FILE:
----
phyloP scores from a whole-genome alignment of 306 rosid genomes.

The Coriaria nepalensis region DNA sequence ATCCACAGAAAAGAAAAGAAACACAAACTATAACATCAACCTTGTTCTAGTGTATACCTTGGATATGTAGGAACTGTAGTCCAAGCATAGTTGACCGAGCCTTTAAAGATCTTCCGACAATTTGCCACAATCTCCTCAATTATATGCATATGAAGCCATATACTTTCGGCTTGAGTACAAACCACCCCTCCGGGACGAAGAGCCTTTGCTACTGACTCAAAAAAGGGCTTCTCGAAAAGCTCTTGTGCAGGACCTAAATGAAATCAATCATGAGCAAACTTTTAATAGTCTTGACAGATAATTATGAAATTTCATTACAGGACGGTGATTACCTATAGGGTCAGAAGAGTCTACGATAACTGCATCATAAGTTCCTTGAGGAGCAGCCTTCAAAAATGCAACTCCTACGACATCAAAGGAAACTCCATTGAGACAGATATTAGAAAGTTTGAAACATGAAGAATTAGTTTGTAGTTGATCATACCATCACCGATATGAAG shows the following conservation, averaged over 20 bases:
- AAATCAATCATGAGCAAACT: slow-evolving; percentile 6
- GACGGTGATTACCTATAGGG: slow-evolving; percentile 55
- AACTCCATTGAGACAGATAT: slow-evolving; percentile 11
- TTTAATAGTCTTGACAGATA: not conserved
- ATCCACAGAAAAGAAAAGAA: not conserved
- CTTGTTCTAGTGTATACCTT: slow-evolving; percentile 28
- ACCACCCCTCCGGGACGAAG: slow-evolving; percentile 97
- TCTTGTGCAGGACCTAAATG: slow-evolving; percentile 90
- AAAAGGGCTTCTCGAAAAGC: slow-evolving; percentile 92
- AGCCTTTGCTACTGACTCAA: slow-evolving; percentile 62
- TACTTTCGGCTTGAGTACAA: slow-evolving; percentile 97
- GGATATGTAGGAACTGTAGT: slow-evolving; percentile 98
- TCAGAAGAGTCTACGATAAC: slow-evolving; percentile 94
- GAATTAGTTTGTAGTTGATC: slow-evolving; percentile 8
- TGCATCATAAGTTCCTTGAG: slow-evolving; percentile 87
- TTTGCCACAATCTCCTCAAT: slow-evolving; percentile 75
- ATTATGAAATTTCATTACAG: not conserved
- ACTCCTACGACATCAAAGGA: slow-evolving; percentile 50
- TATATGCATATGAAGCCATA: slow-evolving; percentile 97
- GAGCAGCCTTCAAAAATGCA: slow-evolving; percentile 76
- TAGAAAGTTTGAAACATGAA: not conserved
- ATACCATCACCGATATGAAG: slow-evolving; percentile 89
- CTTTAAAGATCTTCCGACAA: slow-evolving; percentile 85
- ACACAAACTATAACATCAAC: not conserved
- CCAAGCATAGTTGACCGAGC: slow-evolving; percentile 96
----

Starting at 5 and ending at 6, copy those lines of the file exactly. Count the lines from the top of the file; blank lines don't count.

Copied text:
- AACTCCATTGAGACAGATAT: slow-evolving; percentile 11
- TTTAATAGTCTTGACAGATA: not conserved